As Pastoralists Settle: Social, Health, and Economic Consequences of the Pastoral Sedentarization in Marsabit District, Kenya / Edition 1by Elliot Fratkin
Throughout the world's arid regions, and particularly in northern and eastern Africa, formerly nomadic pastoralists are undergoing a transition to settled life. Pastoral sedentarization represents a response to multiple factors, including loss of livesk due to drought and famine, increased competition for range land due to growing populations, land privatization or… See more details below
Throughout the world's arid regions, and particularly in northern and eastern Africa, formerly nomadic pastoralists are undergoing a transition to settled life. Pastoral sedentarization represents a response to multiple factors, including loss of livesk due to drought and famine, increased competition for range land due to growing populations, land privatization or appropriation for commercial farms, ranches, and tourist game parks, and to fear of increasing violence, ethnic conflict, and civil war. Although pastoral settlement is often encouraged by international development agencies and national governments as solutions to food insecurity, poor health care and problems of governance, the social, economic and health concomitants of sedentism are not inevitably beneficial. Biosocial studies presented in this volume, for example, point to greater nutritional and health benefits among nomadic livesk keepers, but increased opportunities in education, employment, and food security in towns.
This book examines from an interdisciplinary perspective pastoral sedentarization in one region of Africa - Marsabit District in northern Kenya - an isolated and arid region bordering Ethiopia and which contains multiple pastoral groups including Rendille, Samburu, Ariaal, Borana and Gabra peoples. Within this locale, we present recent studies conducted by cultural and biological anthropologists, veterinary biologists, economists, geographers and medical and community health personnel, linked by the common goal of delineating the consequences, both positive and negative, of settlement for formerly nomadic pastoral populations. For many of these former pastoralists, settled life does not necessarily constitute a break with their pastoral kin and neighbors, but represents one more opportunity with which to survive in a difficult physical and social environment.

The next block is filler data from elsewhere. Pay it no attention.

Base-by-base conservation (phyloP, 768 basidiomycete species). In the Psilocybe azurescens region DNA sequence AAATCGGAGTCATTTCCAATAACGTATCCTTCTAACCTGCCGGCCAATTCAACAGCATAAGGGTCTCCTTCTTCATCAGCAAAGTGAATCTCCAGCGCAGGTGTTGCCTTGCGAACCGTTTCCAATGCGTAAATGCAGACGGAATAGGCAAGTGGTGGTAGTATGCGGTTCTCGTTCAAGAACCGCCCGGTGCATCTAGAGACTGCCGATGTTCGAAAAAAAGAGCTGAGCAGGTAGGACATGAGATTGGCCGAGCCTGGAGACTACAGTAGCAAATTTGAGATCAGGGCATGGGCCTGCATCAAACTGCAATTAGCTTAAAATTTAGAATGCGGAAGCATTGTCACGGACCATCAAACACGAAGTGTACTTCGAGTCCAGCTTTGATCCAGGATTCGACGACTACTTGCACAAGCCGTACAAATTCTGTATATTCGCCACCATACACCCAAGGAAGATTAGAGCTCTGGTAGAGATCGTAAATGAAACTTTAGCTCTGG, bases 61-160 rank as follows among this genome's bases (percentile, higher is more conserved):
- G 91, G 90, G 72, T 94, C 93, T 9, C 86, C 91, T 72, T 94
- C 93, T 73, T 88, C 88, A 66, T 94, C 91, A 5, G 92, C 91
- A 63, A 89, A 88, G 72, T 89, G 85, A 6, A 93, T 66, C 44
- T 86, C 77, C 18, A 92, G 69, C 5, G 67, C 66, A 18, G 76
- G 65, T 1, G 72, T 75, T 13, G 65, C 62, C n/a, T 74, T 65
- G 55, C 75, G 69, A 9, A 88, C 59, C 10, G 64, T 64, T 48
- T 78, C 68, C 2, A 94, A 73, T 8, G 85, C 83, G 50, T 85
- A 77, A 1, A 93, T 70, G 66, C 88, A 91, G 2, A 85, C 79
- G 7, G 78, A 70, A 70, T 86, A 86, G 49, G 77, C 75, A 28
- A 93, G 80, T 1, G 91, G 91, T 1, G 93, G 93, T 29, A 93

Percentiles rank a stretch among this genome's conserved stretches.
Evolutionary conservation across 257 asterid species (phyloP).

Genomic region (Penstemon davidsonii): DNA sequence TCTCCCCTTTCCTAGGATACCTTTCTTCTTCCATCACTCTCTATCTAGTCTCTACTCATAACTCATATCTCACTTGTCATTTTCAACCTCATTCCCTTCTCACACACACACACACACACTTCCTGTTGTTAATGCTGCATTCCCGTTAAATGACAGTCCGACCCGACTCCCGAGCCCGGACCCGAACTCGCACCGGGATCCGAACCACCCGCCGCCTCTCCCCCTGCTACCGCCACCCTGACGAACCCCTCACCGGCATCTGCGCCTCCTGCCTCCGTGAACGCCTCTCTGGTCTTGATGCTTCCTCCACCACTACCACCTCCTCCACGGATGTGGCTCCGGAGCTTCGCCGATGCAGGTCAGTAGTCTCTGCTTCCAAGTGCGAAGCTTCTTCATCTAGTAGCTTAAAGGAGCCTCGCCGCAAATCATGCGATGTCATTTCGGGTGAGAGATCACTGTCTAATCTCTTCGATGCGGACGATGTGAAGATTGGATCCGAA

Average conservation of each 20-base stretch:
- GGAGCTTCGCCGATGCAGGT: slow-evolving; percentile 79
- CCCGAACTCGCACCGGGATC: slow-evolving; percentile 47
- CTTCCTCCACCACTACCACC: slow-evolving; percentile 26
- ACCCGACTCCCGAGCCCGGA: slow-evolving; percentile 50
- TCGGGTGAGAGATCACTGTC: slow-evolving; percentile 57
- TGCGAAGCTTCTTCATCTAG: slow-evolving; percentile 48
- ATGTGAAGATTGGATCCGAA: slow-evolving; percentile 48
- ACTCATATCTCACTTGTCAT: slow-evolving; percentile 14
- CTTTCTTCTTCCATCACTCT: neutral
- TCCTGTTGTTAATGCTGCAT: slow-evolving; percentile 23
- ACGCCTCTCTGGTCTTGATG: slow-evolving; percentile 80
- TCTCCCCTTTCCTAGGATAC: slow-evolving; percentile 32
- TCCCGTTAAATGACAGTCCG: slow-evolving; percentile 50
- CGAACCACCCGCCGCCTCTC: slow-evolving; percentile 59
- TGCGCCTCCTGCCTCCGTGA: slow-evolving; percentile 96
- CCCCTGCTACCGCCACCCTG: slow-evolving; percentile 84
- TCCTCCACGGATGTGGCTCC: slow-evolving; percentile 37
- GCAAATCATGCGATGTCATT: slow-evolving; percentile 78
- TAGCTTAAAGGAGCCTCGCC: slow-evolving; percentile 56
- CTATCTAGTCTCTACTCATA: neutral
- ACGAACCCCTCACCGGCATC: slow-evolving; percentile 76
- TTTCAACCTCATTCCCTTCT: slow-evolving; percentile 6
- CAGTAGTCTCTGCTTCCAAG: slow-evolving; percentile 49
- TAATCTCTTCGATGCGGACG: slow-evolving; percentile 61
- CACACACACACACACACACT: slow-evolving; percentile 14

This edited work is a collection of international contributors from North America, Africa and Europe and focuses on a dilemma that affects many parts of the indigenous world. This book will be essential reading for professionals and students of social change in the developing world particularly in applied anthropology, development economics, rural sociology, environment and ecology, and medicine and public health
Table of Contents
Introduction: The Social, Health, and Economic Consequences of Pastoral Sedentarization in Marsabit District, Northern Kenya.- The Setting: Pastoral Sedentarization in Marsabit District, Northern Kenya.- Time, Terror, and Pastoral Inertia: Sedentarization and Conflict in Northern Kenya.- Ecological and Economic Consequences of Reduced Mobility in Pastoral Livesk Production Systems.- Cursed if you do, Cursed if You Don’t: The contradictory Processes of Pastoral Sedentarization in Northern Kenya.- Once Nomads Settle: Assessing the Process, Motives, and Welfare Changes of Settlements on Mount Marsabit.- From Milk to Maize: The Transition to Agriculture for Rendille and Ariaal Pastoralists.- Women’s Changing Economic Roles with Pastoral Sedentarization: Varying Strategies in Alternate Rendille Communities.- The Effects of Pastoral Sedentarization on Children’s Growth and Nutrition among Ariaal and Rendille in Northern Kenya.- Health and Morbidity among Rendille Pastoralist Children: Effects of Sedentarization.- Sedentarization and Seasonality: Maternal Dietary and Health Consequences in Ariaal and Rendille Communities in Northern Kenya.- Development, Modernization, and Medicalization: Influences on the Changing Nature of Female "Circumcision" in Rendille Society.- Female Education in a Sedentary Ariaal Rendille Community: Paternal Decision-Making and Biosocial Pathways.
and post it to your social network
Most Helpful Customer Reviews
See all customer reviews >